“Oh. I'm a historical figure am I?”
“Yes and no. It's real to you now, but in the future it will have happened in our past.”
“Can you run that by me again?”
“No. Now I must warn you Cynthia has a little problem distinguishing between meum and teum. She's also rather handy with, what was that phrase? With her fives.”
“So she's a bloody sneak thief.”
“More of an adventuress, and a darned good one at that. In fact one of the best in the galaxy. It's been an honor to serve her. She thinks she's here to steal your stone. Don't let her take it. If someone's jewelry goes missing, the chances are that she has it.”
“Why should I let her stay here?”
“She's also great company. I have never been bored in the thirty years I've served her.”
“Thirty years? She looks sixteen.”
“Physically she is sixteen. She needs to grow up. I'm hoping that the meum and teum problem will resolve itself when she matures.”
“I don't understand.”
“Lord Wroxham, I don't expect you to understand me. Please trust me. You won't regret it.”
“Are you sure about that, because I'm not inclined to trust talking books. To be honest, I'm having trouble believing this is happening.”
“Yes, I'm certain you won't regret it. May I ask you a question?”
“Why not?”
“Is there a reason you haven't married? You do like women, don't you?”
“Yes, I enjoy females. I'd like to enjoy some female companionship that I didn't have to pay for. It's just all the ones I meet in society are so boring, so predictable. They're all after my money. I could be an ugly hunchbacked cripple with one leg and two teeth and they'd still be fawning over me.”
“That's unfortunate. Cynthia, you will find, is highly unpredictable. I hope you will enjoy her company.”
“Then I won't be bored with her?”
“Angry, upset, frustrated, and maybe even in love, but not bored. Now I need to give you a warning.”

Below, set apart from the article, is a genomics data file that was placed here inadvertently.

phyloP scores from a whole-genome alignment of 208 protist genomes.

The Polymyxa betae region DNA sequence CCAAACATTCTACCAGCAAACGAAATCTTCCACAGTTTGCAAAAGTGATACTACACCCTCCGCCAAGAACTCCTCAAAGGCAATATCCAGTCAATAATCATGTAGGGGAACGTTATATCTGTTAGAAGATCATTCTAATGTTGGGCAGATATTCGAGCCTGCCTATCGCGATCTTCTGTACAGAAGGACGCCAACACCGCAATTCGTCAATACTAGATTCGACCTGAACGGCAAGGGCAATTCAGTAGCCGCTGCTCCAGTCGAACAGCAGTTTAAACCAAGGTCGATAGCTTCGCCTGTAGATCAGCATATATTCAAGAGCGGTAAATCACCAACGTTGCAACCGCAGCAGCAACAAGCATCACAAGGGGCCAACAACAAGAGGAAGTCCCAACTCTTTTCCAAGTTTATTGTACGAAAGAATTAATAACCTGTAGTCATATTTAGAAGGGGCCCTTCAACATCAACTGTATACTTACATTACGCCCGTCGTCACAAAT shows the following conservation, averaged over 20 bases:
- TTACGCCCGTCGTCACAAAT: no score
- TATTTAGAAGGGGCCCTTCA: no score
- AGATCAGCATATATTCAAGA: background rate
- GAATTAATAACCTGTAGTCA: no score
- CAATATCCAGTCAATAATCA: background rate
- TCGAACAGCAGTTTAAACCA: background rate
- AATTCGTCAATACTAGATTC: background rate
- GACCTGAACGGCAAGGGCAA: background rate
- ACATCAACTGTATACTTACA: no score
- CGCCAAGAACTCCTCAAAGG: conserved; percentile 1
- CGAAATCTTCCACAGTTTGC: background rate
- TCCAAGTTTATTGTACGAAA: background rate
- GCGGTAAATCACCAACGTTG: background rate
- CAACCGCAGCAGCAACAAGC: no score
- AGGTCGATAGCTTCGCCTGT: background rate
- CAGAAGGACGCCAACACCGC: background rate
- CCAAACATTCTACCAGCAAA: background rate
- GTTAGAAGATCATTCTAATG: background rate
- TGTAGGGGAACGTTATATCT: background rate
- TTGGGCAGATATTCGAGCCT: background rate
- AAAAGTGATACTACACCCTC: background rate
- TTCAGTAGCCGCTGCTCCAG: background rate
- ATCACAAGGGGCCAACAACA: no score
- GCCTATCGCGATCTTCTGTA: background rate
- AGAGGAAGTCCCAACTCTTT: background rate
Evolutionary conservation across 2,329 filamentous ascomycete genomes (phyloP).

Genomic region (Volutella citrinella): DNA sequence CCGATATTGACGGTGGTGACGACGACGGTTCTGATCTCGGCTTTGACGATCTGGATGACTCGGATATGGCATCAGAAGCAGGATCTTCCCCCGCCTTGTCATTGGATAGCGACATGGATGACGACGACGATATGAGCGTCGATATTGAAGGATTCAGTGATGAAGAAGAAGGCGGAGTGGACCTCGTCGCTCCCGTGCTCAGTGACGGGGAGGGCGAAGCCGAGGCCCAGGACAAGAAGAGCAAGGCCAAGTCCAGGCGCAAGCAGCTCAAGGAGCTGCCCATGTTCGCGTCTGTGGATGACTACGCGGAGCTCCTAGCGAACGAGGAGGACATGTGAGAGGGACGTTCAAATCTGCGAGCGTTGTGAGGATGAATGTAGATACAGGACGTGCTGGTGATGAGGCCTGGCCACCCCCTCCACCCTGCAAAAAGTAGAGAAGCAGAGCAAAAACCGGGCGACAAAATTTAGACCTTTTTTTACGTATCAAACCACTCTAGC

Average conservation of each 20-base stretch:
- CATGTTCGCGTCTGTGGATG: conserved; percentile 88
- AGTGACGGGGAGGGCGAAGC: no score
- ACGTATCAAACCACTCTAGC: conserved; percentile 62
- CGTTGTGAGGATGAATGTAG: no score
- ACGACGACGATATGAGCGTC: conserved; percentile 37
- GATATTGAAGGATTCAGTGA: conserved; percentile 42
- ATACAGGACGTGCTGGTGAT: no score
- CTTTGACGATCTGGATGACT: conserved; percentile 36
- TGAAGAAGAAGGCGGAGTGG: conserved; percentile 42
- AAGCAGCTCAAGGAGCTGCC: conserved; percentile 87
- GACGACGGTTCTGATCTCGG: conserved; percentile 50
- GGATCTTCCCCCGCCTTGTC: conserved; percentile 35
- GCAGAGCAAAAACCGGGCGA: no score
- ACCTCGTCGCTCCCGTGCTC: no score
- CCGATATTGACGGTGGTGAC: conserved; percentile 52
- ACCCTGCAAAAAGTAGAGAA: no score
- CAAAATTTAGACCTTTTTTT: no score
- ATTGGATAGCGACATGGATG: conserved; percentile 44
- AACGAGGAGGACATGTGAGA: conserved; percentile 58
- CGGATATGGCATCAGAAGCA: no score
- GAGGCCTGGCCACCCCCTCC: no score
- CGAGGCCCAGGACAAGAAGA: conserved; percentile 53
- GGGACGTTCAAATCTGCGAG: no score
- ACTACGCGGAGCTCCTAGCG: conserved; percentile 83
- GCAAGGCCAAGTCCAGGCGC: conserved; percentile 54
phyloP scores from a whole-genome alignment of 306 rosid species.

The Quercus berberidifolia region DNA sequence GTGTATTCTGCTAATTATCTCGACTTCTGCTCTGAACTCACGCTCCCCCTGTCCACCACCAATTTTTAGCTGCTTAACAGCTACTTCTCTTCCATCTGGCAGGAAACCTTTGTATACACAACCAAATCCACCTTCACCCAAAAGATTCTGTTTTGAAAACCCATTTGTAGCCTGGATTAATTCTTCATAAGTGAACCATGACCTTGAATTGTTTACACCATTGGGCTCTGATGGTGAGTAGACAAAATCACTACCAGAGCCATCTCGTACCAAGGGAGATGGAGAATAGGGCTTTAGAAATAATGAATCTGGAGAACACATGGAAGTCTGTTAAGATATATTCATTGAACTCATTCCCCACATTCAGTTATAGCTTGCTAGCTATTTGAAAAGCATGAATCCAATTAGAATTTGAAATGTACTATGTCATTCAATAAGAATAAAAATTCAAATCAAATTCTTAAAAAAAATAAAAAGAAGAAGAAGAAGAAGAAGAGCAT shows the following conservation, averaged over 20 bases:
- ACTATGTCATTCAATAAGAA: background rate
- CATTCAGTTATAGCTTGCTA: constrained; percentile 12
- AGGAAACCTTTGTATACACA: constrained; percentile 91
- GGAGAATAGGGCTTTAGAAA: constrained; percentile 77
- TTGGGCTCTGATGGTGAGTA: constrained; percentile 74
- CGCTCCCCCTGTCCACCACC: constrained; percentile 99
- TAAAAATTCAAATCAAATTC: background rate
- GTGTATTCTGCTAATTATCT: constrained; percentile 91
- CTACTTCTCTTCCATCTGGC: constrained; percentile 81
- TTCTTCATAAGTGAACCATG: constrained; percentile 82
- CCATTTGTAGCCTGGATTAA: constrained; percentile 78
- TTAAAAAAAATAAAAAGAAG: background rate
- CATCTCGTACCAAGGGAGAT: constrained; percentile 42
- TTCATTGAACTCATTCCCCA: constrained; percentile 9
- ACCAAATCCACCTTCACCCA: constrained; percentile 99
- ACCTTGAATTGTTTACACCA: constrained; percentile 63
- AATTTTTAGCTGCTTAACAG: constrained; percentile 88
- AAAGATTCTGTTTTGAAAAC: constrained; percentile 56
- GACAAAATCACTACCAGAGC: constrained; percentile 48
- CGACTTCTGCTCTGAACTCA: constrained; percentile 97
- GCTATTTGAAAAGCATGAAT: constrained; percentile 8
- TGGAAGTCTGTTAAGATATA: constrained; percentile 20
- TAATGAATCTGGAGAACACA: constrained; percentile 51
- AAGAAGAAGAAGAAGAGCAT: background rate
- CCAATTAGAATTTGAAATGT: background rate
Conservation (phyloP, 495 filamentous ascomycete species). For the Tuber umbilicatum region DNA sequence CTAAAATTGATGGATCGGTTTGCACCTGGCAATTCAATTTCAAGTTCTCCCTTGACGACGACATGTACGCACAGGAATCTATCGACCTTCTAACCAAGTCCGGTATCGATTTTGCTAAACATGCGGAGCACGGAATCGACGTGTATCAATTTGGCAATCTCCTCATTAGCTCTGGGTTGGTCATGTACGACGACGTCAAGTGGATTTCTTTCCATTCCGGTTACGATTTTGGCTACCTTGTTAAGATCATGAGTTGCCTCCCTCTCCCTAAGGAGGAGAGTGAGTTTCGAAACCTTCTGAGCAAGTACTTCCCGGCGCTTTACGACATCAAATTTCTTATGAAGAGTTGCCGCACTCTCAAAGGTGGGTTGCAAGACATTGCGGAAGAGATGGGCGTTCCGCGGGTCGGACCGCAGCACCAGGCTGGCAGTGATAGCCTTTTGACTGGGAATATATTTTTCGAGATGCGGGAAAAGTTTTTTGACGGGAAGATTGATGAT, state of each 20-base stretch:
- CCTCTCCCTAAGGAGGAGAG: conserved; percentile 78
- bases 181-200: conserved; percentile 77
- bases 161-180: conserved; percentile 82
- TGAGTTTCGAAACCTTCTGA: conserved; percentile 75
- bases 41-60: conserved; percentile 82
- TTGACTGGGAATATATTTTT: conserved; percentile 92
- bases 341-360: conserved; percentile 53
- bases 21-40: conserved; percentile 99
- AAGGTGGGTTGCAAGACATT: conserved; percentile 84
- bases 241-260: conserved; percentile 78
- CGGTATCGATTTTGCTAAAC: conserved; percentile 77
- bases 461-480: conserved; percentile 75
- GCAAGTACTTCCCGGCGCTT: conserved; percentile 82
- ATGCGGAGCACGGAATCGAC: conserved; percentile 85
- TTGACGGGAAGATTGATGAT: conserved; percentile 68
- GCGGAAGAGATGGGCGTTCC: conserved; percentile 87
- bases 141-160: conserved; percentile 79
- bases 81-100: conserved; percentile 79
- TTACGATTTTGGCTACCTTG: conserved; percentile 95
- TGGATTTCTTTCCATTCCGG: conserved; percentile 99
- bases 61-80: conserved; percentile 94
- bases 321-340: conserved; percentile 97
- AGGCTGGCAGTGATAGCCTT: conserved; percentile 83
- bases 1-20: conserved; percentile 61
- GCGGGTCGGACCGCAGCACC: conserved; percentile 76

“Yes?”
“In about a week she will get terribly ill. That's just the effects of the medicine she takes to stay young wearing off. You can send for the apothecary if you want, but talk to me about what to do.”
“All-right. You're not going to scare the maids again, are you?”
“Now that I have measured your print. I will only turn on for you or Cynthia.”
“My print?”
“Look at those ridges on your fingers. They're unique to you. I'll know when you pick up this device. One other thing.”
“Yes?”
“Please don't tell Cynthia we've talked, and put this book back in her room.”
“Why?”
“It would be best, trust me.” Chris shut off. The dark glass became a sheet of paper again.
Lord Wroxham thought for a few minutes. Then he rang and asked that the maid Hannah come to his study.
“Sir?”
“Hannah. I don't know what you heard, but I've been through this book from the front to the back and it is just a book. See.”
He opened it and flipped through the pages in front of her.
“It did talk to me, Sir.”
“I'm sure you heard something. But not this book. Books do not talk. Miss Morris is an unusual young lady, but one you will grow to like.”
“If you say so, Sir.” Hannah was clearly dubious about it.
“Would you take this book back and replace it?”
“No sir.”
“Shall I carry it to the room for you”
“Sir, please.”
“I will, but only if you agree to try to be her maid.”
Hannah thought for a few moments, then replied, “Yes, Sir.”






1 A standing budge is a scout for a thief. Cracksmen were house robbers in general.
2The name for Uranus at the time.